Gilles Peterson

The BBC Sessions, Vol. 1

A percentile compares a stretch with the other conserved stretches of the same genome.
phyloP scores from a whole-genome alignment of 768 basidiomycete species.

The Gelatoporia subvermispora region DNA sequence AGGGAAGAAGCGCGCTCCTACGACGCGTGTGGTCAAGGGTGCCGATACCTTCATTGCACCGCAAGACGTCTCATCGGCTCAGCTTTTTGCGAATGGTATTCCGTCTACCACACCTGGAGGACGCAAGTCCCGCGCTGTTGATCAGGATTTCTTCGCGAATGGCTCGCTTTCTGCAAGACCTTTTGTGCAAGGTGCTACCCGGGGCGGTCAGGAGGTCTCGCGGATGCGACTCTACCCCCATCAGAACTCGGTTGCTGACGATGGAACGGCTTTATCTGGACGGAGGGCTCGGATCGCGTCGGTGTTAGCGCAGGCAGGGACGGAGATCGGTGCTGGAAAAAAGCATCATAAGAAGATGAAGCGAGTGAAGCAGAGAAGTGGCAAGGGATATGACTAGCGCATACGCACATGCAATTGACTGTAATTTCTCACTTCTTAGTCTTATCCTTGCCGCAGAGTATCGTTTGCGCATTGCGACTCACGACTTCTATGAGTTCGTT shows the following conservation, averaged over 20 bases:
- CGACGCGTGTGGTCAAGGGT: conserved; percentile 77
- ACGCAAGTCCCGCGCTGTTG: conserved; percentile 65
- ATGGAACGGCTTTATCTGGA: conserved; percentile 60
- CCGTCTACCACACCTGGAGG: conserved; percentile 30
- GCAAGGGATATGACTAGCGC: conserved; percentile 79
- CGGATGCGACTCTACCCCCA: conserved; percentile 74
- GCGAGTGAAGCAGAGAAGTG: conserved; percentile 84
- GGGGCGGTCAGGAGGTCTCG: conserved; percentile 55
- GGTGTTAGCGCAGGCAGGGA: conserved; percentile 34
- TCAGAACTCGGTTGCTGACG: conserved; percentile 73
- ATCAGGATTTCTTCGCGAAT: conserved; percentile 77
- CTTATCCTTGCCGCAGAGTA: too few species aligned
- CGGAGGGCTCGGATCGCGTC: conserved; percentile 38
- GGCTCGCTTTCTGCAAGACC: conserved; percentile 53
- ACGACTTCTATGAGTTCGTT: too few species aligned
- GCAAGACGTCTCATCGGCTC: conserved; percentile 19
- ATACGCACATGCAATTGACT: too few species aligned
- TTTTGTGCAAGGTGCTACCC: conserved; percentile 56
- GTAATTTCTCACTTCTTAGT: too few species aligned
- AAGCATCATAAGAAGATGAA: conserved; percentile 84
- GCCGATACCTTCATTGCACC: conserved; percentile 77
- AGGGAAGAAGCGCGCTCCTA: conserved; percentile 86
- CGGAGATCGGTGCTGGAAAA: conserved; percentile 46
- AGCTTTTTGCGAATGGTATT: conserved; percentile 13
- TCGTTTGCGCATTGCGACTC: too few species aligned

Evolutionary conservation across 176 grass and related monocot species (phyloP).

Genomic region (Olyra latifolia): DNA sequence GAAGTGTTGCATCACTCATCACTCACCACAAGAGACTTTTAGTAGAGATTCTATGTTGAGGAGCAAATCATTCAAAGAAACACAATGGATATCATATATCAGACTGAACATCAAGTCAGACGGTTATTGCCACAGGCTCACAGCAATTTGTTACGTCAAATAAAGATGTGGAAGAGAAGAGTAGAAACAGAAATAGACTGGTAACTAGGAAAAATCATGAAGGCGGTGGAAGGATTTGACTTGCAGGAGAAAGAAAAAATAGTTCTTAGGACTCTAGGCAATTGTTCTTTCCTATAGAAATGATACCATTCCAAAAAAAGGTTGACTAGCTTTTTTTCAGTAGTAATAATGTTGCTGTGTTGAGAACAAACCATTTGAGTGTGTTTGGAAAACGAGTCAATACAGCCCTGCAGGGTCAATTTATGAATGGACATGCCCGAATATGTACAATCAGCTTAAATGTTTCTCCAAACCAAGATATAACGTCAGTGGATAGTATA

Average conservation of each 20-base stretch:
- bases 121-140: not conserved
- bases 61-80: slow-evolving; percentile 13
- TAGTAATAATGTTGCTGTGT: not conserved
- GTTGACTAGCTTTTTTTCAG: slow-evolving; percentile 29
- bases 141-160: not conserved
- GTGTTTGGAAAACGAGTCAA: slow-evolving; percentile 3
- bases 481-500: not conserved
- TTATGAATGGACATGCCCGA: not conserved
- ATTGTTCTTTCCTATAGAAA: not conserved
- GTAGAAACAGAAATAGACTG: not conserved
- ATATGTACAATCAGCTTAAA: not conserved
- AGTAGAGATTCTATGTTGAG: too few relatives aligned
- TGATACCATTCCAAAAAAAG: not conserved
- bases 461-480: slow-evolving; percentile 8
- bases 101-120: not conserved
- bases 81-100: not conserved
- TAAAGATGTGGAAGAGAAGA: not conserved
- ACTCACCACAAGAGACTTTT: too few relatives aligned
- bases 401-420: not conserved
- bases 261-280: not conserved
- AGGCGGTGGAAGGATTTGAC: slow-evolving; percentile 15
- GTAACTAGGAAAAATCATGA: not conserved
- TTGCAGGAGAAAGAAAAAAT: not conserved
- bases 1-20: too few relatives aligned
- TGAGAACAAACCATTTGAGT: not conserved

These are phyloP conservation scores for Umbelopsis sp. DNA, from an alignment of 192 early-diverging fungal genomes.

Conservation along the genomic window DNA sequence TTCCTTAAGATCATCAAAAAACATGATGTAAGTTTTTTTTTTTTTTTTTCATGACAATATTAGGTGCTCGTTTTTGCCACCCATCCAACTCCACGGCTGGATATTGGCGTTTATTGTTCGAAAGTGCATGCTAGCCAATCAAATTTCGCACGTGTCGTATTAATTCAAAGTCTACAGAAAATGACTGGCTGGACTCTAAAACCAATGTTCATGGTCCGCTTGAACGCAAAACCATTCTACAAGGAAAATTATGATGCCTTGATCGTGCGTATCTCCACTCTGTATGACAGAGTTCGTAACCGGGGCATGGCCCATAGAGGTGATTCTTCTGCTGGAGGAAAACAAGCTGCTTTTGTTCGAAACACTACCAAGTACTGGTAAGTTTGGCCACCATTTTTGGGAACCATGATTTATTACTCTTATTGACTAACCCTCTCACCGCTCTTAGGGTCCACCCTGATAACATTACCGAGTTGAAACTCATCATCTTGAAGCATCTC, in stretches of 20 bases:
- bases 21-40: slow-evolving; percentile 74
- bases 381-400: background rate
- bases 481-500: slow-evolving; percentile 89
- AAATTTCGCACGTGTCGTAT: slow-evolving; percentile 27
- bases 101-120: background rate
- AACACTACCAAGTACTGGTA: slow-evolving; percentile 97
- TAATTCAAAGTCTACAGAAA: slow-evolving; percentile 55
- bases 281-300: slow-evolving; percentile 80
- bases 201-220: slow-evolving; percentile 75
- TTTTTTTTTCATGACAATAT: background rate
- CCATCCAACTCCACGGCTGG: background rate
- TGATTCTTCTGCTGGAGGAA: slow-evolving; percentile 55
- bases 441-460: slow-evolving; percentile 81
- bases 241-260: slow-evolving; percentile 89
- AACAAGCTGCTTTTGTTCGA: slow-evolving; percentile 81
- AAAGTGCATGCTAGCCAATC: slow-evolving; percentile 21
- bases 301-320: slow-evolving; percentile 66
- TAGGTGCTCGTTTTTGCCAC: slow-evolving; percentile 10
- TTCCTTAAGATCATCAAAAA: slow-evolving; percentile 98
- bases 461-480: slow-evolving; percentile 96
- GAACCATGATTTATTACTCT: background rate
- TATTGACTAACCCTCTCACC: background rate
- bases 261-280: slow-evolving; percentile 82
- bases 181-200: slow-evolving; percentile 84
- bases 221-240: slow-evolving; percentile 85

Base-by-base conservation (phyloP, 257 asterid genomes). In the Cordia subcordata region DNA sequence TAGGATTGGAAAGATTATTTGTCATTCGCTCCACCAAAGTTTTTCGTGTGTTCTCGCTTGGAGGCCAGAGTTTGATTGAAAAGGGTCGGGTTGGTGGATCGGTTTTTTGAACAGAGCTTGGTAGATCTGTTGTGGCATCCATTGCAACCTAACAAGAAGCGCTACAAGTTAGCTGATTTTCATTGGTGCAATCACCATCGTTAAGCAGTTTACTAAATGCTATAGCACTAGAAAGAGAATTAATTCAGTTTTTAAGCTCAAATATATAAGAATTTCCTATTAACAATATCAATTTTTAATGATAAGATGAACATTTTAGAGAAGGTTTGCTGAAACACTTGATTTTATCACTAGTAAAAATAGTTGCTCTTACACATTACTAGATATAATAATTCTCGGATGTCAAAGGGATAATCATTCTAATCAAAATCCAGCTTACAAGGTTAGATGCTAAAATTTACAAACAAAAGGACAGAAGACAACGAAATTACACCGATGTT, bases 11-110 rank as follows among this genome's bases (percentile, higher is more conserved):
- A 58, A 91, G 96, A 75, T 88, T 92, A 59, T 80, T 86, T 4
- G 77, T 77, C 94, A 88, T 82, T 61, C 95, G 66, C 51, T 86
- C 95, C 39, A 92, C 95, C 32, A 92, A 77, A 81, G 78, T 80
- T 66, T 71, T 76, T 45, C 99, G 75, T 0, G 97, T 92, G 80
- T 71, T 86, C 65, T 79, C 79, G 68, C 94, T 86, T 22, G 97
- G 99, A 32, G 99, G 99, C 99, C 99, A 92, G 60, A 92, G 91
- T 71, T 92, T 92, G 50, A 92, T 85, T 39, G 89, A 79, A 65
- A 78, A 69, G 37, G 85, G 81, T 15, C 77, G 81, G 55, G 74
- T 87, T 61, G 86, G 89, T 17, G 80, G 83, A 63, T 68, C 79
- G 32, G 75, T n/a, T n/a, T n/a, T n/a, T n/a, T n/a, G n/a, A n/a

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Gilles Peterson had been the host of the BBC's Worldwide Show for roughly five years when this collection of live-in-the-studio recordings was released. During that period he had adopted a practice somewhat like that of the legendary John Peel, who had become famous in the 1980s for inviting cutting-edge pop, punk, and new wave bands to come play live broadcasts in the Maida Vale studios; the resulting EPs and compilations subsequently became staples in the record collections of many Generation Xers. Peterson's take on the same approach yielded this generously packed, if quite uneven, two-disc collection of live tracks by the likes of the Roots, N.E.R.D., Roisin Murphy, and Amp Fiddler. The program leans heavily toward progressive hip-hop and nu-jazz, and the best of the performances are impressive indeed: Björk (OK, so it isn't all nu-jazz and hip-hop) delivers a brilliant beatbox-accompanied performance on "Who Is It," Matthew Herbert's "Audience" is excellent as well, and the Roots' rendition of "Melting Pot" is a masterpiece, a triumph of high-energy, organic live hip-hop. Unfortunately, the highlights are outnumbered by such pedestrian fare as Beck's enervated "Round the Bend," Steve Reid and Four Tet's abstract and self-indulgent "Knives and Forks," and Cody Chestnut's egregiously nasty and lyrically ridiculous "The Seed." But rip the best ones to your iPod and you'll be grooving along happily for at least an hour.

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